Labor Dept. Considering Worker-Classification Rule
As part of an effort to crack down on companies that misclassify employees as independent contractors, the U.S. Dept. of Labor is working on a proposed rule that would set additional record-keeping and notification requirements for employers concerning their workers’ status.
Deputy Labor Secretary Seth D. Harris testified during a June 17 Senate Health, Education, Labor and Pensions Committee hearing that some employers deliberately misclassify employees as independent contractors, or “leased” or outsourced workers, and can gain an advantage in the market over law-abiding competitors.
Harris said the department’s Wage and Hour Division is mulling a proposed regulation that would require a company to carry out a written analysis of a worker’s status, disclose that status to the worker and keep a record of the analysis in its files.
But committee Republicans contended a large majority of employers comply with worker-classification requirements and said the proposed additional paperwork would be a burden to those companies. However, Harris said filling out the forms would not take much time.
In addition to the regulatory activity, Harris said the Labor Dept.’s proposed 2011 budget seeks increased spending for Wage and Hour Division enforcement and for grants to states to help them deal with misclassification in unemployment insurance programs.
The committee’s hearing focused on a bill introduced in April by panel member Sherrod Brown (D-Ohio) that aims to crack down on misclassification of workers. Brown’s bill would make misclassifying workers a violation of the Fair Labor Standards Act (FLSA). Harris noted that misclassification alone is not currently a violation of the FLSA or most other statutes under the department’s purview. The bill would boost penalties for companies that misclassify workers and require employers to notify each worker what their classification is.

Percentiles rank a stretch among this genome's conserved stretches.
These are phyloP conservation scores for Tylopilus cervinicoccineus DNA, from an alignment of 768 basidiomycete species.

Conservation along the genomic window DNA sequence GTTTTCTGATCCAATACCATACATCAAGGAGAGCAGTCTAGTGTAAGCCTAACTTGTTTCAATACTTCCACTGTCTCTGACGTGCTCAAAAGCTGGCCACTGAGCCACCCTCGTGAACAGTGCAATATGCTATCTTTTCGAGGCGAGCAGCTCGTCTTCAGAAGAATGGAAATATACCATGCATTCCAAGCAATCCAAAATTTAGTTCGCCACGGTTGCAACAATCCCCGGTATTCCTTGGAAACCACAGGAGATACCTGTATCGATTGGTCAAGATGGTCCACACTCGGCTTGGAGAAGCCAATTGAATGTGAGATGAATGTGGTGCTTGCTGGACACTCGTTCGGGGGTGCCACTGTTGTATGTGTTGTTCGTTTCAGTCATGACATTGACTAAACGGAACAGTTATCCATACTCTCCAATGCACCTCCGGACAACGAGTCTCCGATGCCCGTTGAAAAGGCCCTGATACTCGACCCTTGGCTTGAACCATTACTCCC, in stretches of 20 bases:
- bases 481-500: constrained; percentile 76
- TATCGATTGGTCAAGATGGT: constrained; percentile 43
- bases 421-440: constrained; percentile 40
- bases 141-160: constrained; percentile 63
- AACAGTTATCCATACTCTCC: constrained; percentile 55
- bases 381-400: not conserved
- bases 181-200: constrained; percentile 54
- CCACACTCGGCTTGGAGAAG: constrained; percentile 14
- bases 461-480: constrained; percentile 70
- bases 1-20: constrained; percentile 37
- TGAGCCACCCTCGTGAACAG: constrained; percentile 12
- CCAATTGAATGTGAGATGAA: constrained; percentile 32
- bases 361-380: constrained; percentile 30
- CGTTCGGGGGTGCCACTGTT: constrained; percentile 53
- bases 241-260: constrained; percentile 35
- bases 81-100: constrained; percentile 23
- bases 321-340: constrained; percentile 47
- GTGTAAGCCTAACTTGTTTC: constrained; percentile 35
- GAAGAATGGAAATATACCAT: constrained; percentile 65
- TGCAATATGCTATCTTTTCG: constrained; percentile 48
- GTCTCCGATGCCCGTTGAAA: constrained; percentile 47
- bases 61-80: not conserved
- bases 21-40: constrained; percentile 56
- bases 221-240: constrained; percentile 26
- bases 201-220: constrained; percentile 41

Committee Chairman Tom Harkin (D-Iowa), who co-sponsored Brown’s measure, said, “Over the past few years, it has become clear that a few unscrupulous employers are ... intentionally misclassifying [employees] as ‘independent contractors’ to gain an advantage over their law-abiding competitors.” Harkin added, “An employer that misclassifies its workers may be able to outbid employers complying with the law—I’m told sometimes by as much as 30%.”
But Brown’s bill has only seven co-sponsors, and Republicans on the committee made clear they oppose the measure. Sen. Mike Enzi (Wyo.), the panel’s top GOP member, said he thinks the bill “could be called the ‘accountants and auditors employment program.’ ”
Enzi said there are “a few unscrupulous employers out there that are taking advantage of the system, and they should be caught.” But he added that Brown’s bill “is going to penalize the 97% that are doing the right thing.”
Brown acknowledged, “I know this bill faces an uphill battle.” However, he said he was willing to work on issues raised by critics of the bill. Nevertheless, with little time left in the legislative session and no movement so far on the measure, it is at best a long shot for passage before the current Congress ends.
The proposal would require awritten analysis of a worker’s statusand disclosure of that information to the worker.